The results for the auctioning of THQ’s remaining assets are finally in, allowing us to see exactly who bought what, and in something of a surprise is seems that Nordic Games, assuming the court approves all sales, will be riding off into the sunset with the vast majority of THQ’s assets.
According the press release from Nordic they’ll be walking away with a 150 new SKUs for the price of $4.9-million. Included among the assets they purchased is Darksiders, Red Faction, Supreme Commander, MX vs ATV, Full Spectrum Warrior, Destroy All Humans, Frontlines and more.
So just who are Nordic Games, then? Publishers, most importantly, not developers. Most notably of recent times they published Farm 51’s remake of Painkiller: Hell and Damnation, although that’s hardly likely to instill confidence. They do also publish games under the Dreamcatcher and The Adventure Company labels. Other works they’re linked with that you might know are the retail version of Alan Wake on PC and SpellForce 2. Recently they also announced plans to release Deadfall: Adventures later this year, a first-person Indiana Jones affair that doesn’t look too promising at the moment. They’re first release was ArcaniA: Fall of Setarrif, a stand-alone expansion pack.
You can find a list of Nordic Games products on their page:
It’s not very impressive browsing, to be honest.
Still, this massive acquisition is the biggest in the company’s history and gives them access to some beloved licenses, including my own much-loved Darksiders. This could easily be either the turning point for the company, or it could spell disaster for both them and the various IPs they’ve acquired. It’s worth noting that since Nordic are publishers they can out-source developement to other companies, allowing them to use the license. At this point the most sensible course of action, it would seem, when it comes to franchises like Darksiders, Red Faction and even Supreme Commander would be seeing if some of the larger developers out there would like to take a shot at them. For example, could Crytek, whose ex-Vigil employees said would be bidding on Darksiders, be interested in licensing the Darksiders name and giving the third game a shot? Probably not, but you never know.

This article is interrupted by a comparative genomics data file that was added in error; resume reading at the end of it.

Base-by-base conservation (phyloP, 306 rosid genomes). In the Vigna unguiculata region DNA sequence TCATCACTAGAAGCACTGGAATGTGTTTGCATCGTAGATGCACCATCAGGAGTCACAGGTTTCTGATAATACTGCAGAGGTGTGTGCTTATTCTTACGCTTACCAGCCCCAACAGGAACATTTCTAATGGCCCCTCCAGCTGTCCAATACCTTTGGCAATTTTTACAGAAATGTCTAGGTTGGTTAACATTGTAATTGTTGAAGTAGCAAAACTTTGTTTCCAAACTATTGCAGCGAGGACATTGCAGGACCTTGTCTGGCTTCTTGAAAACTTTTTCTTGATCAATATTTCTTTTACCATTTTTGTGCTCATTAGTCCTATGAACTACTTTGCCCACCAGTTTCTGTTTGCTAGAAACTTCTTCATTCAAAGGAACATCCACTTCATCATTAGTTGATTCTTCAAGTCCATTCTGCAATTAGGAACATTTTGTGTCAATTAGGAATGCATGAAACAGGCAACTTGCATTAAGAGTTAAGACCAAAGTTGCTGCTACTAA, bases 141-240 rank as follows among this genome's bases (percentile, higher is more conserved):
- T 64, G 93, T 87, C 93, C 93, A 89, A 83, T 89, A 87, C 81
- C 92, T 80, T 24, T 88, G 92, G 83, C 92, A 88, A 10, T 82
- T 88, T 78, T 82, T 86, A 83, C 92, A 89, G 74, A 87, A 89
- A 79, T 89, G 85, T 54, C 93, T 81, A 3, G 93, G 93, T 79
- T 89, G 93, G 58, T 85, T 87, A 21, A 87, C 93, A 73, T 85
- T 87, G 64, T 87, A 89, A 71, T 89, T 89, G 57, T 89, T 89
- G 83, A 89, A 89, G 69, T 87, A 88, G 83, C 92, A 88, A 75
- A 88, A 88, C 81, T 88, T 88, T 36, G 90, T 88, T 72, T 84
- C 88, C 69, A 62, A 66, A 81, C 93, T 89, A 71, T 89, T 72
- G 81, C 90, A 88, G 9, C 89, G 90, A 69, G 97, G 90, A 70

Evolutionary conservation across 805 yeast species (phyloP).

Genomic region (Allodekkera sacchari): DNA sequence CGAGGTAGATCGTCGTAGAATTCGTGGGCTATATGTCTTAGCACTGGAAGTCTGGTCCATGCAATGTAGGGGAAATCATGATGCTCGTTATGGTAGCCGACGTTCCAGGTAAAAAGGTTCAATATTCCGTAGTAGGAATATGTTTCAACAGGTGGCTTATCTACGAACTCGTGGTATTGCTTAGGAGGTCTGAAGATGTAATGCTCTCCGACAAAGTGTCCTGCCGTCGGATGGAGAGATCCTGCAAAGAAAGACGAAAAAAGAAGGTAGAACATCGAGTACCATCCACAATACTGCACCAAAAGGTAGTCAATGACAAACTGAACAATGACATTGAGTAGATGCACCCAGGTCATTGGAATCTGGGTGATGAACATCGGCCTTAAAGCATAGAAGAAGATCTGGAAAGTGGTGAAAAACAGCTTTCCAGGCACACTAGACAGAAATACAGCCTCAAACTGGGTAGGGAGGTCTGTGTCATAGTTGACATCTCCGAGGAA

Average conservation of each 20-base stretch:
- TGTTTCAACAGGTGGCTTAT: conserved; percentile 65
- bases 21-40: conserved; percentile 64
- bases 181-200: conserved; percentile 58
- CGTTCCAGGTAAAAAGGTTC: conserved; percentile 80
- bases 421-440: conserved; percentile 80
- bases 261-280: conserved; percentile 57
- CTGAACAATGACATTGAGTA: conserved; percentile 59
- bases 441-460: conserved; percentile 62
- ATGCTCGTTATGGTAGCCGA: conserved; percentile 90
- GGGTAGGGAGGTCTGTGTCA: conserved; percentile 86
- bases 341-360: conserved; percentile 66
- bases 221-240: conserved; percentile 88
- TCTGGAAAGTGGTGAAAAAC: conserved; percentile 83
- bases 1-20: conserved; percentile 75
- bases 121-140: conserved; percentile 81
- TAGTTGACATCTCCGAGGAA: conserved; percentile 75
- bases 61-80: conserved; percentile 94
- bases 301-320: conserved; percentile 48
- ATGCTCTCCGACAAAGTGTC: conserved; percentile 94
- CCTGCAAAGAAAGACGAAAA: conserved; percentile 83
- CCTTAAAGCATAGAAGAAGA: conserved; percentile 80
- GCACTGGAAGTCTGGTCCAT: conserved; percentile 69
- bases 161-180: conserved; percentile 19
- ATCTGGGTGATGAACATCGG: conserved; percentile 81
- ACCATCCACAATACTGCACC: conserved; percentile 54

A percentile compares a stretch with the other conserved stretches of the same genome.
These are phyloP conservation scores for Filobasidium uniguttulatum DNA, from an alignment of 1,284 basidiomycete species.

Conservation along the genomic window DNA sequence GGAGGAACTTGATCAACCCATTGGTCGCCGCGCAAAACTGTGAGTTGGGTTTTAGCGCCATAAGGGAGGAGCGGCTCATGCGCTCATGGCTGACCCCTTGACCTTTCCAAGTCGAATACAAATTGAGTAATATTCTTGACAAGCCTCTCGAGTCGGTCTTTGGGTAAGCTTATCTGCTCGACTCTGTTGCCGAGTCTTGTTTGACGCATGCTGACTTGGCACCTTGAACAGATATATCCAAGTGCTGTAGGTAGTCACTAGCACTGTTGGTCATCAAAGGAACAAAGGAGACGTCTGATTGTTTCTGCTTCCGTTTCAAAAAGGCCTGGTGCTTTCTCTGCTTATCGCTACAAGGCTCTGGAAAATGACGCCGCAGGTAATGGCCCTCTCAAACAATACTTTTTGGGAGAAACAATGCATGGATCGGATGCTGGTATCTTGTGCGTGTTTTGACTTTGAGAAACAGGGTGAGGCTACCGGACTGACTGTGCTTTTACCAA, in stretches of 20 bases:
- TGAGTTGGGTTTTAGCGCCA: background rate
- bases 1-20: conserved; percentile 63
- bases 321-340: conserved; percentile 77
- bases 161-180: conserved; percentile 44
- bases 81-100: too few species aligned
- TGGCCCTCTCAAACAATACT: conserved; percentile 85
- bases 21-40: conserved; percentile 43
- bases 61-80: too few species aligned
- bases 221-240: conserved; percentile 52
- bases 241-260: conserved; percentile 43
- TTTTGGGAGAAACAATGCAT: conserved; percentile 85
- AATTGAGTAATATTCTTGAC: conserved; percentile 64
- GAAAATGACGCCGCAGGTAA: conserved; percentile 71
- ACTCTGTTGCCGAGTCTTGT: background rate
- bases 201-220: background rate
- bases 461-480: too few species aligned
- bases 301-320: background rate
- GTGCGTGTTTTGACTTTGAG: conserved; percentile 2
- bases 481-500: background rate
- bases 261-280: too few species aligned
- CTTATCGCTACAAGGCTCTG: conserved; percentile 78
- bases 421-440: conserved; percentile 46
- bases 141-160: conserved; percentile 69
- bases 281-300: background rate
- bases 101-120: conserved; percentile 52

“First and foremost we are very happy about this deal which also turns over a new leaf for the entire Nordic Games Group. In the long-term, we either want to cooperate with the original creators or best possible developers in order to work on sequels or additional content for these titles” comments Lars Wingefors, owner and CEO of Nordic Games Group AB in their official press release. “A very important point for us is not to dash into several self-financed multi-million dollar projects right away, but rather to continue our in-depth analysis of all titles and carefully selecting different financing models for developing new instalments of acquired IPs.”
At the moment the exact list of everything Nordic acquired is being kept under wraps. “As we still have some open points with regards to a couple of titles we will not publish a comprehensive list at this stage,” Nordic Games told Joystiq. “However, once everything is fixed and the ink is dry – around mid-May – we will go out with a comprehensive list of titles which we have acquired in the process.”
Aside from Nordic Games perhaps the biggest surprise is that Gearbox Software, most loved for their Borderlands franchise and most despised for the awful Aliens: Colonial Marines, have picked up the rights to the Homeworld franchise, expanding the company in a genre they’ve never explored before, unless they plan on turning it into a shooter, of course. Gearbox could license it out, but it’s far more likely they’ll develop it themselves.
The final bit of news is that 505 Games acquired the rights to Drawn to Life and Drawn to Life: The Next Chapter for $300k.